Germany’s Not So New Extremists
The police, belatedly, solve a series of racist murders.
Dec 19, 2011, Vol. 17, No. 14 • By JOHN ROSENTHAL
"It seems . . . that we are in fact dealing with a new form of right-wing extremist terrorism,” German interior minister Hans-Peter Friedrich announced last month, following the revelation that a trio of neo-Nazis from Jena had been responsible for the murder of nine “foreigners” in Germany, as well as a police officer. But the only thing new about the case is the fact that it is now—no thanks to German authorities—finally solved. The first of what came to be known in Germany as the “kebab murders” dates back to the year 2000. The last murder attributed to the trio—that of policewoman Michèle Kiesewetter—occurred in April 2007.
Beate Zschäpe, Uwe Böhnhardt, Uwe Mundlos, 1998
Moreover, the three neo-Nazis—Beate Zschäpe, Uwe Böhnhardt, and Uwe Mundlos—first came to the attention of law enforcement in the mid-1990s. They were then budding members of a well-known regional neo-Nazi organization in their native Thuringia: the Thüringer Heimatschutz or the “Thuringian Homeland Defense.” They began their careers in racist crime with an anti-Semitic prank, when Böhnhardt, then a teenager, hung a mannequin with a Star of David painted on it from a highway overpass in April 1996. By January 1998, the three friends were wanted by the police on suspicion of preparing a bomb attack. Four detonation-ready pipe-bombs had been found in a garage rented by Zschäpe.
Somehow the trio managed to evade arrest at the time and remain at large for nearly 14 years while committing 10 gangland-style murders and, it would seem, detonating a bomb packed with nails on a busy commercial strip in a Turkish immigrant neighborhood in Cologne. (Miraculously, no one was killed in that Cologne attack; 22 people were injured, 4 seriously.) More troubling, there are numerous indications that Zschäpe, Böhnhardt, and Mundlos had contacts with Germany’s domestic intelligence services and may even have been informants for those services.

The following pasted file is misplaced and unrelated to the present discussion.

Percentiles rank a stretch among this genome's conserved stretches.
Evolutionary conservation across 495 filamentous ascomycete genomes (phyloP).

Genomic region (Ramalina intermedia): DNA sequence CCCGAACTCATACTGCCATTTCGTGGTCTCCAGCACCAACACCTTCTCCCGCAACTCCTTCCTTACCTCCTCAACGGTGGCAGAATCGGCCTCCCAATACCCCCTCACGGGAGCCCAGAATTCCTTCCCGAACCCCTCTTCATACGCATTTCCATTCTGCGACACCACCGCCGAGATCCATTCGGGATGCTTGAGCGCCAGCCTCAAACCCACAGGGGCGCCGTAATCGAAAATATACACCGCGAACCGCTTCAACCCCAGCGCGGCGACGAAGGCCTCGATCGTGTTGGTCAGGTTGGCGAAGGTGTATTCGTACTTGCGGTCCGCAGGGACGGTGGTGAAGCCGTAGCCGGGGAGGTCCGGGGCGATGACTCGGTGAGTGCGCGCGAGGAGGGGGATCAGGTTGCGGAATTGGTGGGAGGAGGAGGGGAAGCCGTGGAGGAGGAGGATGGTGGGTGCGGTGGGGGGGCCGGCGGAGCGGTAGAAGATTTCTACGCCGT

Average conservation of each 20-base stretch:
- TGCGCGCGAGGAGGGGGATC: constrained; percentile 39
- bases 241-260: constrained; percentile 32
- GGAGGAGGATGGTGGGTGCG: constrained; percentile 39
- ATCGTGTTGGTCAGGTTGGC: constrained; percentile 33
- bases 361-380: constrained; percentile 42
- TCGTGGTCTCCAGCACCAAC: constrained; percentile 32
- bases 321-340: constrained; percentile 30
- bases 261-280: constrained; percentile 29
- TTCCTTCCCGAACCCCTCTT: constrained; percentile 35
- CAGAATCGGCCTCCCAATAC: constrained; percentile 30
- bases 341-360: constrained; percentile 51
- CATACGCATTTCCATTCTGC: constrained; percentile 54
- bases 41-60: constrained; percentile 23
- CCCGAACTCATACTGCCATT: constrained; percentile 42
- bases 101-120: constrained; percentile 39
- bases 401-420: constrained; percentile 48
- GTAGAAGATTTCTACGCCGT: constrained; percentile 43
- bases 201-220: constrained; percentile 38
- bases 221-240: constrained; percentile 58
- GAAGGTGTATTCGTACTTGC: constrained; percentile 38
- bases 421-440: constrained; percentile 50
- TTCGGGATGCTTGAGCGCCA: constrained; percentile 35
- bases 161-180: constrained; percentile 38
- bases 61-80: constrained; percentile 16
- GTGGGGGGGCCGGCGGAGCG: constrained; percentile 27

The trio began their reign of terror on September 9, 2000. On that day, the Turkish-born florist Enver Simsek was shot eight times in Nuremberg. Over the next six years, the trio—perhaps with the aid of accomplices—would execute another seven “Turkish” shop owners and employees across Germany, as well as a Greek shop owner whom they appear either to have mistaken for a Turk or regarded as equivalent for their purposes. The last victim of the gang, Halit Yozgat, was in fact born in Germany and was a German citizen. Yozgat was shot twice in the head at his Internet café in Kassel in April 2006.
It is common in Germany to describe people as foreigners according to their ethnic origins, regardless of whether they were born in Germany or how long they have lived there. The practice is by no means limited to the “extreme right.” It is grounded in German law, which continues to distinguish between “ethnic Germans” (deutsche Volkszugehörige) and other, so to say, “non-German” German citizens.
As the largest immigrant community, Turkish immigrants and their families have long borne the brunt of racist and xenophobic violence in Germany. Attacks on German residents of Turkish origin in the 1990s included the infamous arson attacks on Turkish family homes in Mölln and Solingen. Eight people were killed in these attacks, including five girls aged 4 to 14. Another 23 people were injured.
Turkish family homes in Germany continued to go up in flames at an alarming rate in the intervening years. No matter how suspicious the circumstances, German authorities almost invariably claimed either to be able to “rule out” criminal causes or, at any rate, to have no evidence of racist motives. The causes of the fires have typically been left undetermined.
This is the case, for instance, of the February 2008 fire in an apartment building in Ludwigshafen that took the lives of 9 people, all of Turkish origin. Another 60 people were injured. As in the cases of Mölln and Solingen, all of the dead were women or girls. Two young girls who survived reported seeing an intruder setting fire to a baby carriage in the entryway. Distinctive Nazi SS runes found spraypainted on the building were dismissed by investigators as merely coincidental—so too was the fact that the same building had been attacked with Molotov cocktails two years earlier.
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